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Skandia’s Woodford switch to cost investors over £6m

Nick Paler
Written By:
Nick Paler

Skandia’s decision to switch pension clients out of its Invesco Perpetual Income mandates and into Neil Woodford’s new CF Woodford Equity Income fund is expected to cost investors over £6m in trading costs.

Skandia yesterday announced it would be transferring clients currently invested in mirror versions of Neil Woodford’s former Invesco funds – now run by Mark Barnett – into a Skandia-mirror version of Woodford’s new fund in October.

Whilst not having discretionary powers, by opting to close its own-branded versions of the Invesco funds the platform is obliging clients to move to a new fund and hence incur costs, unless they wish to liquidate their investment.

Another option would have been for Skandia to keep open the existing Invesco Perpetual mandates – which have £640m invested in them – and launch Woodford’s fund alongside Barnett’s mandates.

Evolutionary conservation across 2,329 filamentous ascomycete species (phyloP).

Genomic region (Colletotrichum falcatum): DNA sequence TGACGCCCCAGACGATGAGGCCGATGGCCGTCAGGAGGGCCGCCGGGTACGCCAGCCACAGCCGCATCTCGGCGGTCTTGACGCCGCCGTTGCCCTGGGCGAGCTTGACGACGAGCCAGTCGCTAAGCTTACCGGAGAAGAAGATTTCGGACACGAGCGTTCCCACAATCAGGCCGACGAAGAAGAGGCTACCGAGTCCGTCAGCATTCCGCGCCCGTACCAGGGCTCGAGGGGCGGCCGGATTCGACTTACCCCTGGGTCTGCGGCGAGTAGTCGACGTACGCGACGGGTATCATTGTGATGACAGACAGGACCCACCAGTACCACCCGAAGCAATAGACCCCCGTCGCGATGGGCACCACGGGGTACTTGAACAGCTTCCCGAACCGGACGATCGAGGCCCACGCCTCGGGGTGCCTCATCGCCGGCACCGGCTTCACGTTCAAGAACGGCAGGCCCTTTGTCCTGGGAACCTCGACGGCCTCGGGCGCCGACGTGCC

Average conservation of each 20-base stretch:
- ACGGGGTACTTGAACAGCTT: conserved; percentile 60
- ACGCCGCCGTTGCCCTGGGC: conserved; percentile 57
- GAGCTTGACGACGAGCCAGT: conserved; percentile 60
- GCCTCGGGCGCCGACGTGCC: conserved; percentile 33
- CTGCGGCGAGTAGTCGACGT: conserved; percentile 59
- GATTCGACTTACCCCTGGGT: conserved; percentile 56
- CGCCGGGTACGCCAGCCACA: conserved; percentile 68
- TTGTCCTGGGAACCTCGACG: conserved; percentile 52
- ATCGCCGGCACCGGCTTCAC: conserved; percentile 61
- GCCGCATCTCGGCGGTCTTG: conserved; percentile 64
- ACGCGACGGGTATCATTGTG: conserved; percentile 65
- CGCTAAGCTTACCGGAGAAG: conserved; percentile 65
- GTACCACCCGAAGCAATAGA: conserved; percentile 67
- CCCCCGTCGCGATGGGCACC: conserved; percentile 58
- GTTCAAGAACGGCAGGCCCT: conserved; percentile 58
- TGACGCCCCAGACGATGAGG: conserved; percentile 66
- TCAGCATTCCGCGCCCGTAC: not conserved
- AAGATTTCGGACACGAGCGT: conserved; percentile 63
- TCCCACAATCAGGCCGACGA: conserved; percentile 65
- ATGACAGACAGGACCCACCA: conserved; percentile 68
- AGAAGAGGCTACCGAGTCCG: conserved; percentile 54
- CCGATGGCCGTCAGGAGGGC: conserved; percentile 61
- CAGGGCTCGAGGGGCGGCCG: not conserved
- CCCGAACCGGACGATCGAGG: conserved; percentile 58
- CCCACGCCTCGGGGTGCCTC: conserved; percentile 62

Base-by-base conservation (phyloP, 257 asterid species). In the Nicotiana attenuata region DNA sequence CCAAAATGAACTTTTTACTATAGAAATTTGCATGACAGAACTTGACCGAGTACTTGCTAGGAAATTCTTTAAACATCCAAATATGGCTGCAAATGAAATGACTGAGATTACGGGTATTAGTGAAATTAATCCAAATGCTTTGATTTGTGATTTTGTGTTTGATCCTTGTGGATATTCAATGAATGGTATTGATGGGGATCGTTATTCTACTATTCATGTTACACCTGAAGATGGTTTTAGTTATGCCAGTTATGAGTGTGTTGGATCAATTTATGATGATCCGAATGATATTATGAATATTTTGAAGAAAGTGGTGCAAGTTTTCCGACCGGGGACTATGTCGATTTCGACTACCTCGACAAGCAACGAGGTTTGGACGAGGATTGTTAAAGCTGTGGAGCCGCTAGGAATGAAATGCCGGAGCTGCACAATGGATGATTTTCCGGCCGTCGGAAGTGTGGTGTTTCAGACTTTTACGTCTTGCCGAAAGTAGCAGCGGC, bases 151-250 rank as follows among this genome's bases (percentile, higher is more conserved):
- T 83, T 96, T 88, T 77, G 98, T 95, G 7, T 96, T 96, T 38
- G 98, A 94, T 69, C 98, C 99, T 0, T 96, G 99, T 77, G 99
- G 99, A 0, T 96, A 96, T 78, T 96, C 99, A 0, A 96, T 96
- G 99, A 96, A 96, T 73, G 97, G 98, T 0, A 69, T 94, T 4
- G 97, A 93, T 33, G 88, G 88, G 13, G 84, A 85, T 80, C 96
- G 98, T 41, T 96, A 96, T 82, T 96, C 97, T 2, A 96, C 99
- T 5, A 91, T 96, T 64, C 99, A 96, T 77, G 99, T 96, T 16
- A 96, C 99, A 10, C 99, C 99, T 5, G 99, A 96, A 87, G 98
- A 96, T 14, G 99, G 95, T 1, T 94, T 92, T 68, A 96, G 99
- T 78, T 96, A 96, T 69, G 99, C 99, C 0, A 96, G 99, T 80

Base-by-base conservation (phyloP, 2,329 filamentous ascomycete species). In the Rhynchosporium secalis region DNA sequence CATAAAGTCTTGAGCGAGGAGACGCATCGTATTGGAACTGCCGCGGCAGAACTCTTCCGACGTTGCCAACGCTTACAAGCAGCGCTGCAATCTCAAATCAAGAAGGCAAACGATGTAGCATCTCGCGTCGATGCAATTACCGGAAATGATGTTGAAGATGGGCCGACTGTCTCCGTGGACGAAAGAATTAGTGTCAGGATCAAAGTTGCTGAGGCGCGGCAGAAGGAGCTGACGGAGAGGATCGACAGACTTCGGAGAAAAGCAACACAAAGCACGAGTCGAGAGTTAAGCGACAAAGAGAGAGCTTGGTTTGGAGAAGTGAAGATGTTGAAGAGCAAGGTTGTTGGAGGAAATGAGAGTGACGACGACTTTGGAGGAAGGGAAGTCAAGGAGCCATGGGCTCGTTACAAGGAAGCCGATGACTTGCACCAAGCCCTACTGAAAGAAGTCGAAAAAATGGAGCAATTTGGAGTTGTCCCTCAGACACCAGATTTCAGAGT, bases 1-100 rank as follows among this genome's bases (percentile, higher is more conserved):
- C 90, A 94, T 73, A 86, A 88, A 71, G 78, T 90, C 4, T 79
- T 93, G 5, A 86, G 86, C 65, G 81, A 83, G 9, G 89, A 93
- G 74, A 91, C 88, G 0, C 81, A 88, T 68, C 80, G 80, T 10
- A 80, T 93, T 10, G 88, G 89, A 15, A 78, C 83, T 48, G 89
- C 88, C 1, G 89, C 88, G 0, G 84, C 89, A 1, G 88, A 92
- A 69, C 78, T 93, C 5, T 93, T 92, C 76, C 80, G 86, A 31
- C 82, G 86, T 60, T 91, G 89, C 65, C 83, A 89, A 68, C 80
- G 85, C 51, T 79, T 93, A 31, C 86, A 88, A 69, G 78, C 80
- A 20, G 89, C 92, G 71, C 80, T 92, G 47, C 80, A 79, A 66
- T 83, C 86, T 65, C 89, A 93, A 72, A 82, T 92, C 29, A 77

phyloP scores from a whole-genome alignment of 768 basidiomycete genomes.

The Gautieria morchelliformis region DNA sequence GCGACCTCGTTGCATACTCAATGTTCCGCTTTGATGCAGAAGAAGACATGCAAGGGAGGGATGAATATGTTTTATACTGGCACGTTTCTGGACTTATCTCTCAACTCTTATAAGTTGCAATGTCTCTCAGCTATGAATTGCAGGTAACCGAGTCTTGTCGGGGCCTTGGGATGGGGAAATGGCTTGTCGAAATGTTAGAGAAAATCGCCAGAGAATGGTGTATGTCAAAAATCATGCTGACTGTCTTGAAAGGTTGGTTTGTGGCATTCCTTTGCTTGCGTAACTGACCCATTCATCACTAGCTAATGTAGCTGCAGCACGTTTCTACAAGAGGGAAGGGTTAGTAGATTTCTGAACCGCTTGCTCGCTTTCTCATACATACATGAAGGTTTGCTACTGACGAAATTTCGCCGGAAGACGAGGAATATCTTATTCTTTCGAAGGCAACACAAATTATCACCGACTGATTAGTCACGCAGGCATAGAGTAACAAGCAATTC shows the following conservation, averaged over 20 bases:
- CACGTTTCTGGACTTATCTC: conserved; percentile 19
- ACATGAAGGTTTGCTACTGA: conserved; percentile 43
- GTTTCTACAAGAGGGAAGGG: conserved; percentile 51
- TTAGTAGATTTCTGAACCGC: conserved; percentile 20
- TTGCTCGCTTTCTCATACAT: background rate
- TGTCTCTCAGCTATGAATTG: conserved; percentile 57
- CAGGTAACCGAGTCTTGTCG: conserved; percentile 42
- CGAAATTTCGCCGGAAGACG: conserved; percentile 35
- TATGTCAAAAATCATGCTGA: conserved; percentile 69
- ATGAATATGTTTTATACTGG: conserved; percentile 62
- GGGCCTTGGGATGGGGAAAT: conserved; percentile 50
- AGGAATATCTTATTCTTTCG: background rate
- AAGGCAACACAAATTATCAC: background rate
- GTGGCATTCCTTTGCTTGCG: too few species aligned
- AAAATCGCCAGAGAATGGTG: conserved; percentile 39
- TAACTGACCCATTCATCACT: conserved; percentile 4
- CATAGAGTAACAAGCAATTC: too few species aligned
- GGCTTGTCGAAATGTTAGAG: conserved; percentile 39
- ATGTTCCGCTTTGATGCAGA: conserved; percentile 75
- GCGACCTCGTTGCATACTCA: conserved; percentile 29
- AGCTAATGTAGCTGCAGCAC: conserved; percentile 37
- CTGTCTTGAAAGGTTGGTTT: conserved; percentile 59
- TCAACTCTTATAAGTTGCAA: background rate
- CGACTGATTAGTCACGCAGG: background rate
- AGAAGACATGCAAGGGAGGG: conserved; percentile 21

In a letter sent to investors, and seen by publication Investment Week, Skandia tells clients: “The one-off costs for making this change will be around 1 per cent of the value of your holding, which represents the various transaction costs of dealing in the underlying securities including stamp duty.”

Given the two funds hold assets of £640m in total, Skandia estimates investors will be charged around £6.4m in total.

It adds: “We will minimise these costs as far as possible.”

Skandia responded by telling Investment Week that over the long term, thanks to the preferential deal it has agreed with Woodford Investment Management, the lower TER on Woodford’s new fund – 1.1 per cent vs 1.3 per cent for the Invesco portfolios – will mean clients save money.

A spokesman said: “Longer term we do not believe customers will lose out, which is why we have made this decision.”

Skandia added the total expense ratio of the Invesco funds would likely climb if large numbers of investors opted to switch out of Invesco and follow Woodford. As such, it argues acting now en masse will keep costs down in the long-term.

Skandia also said it is not making any money out the switch.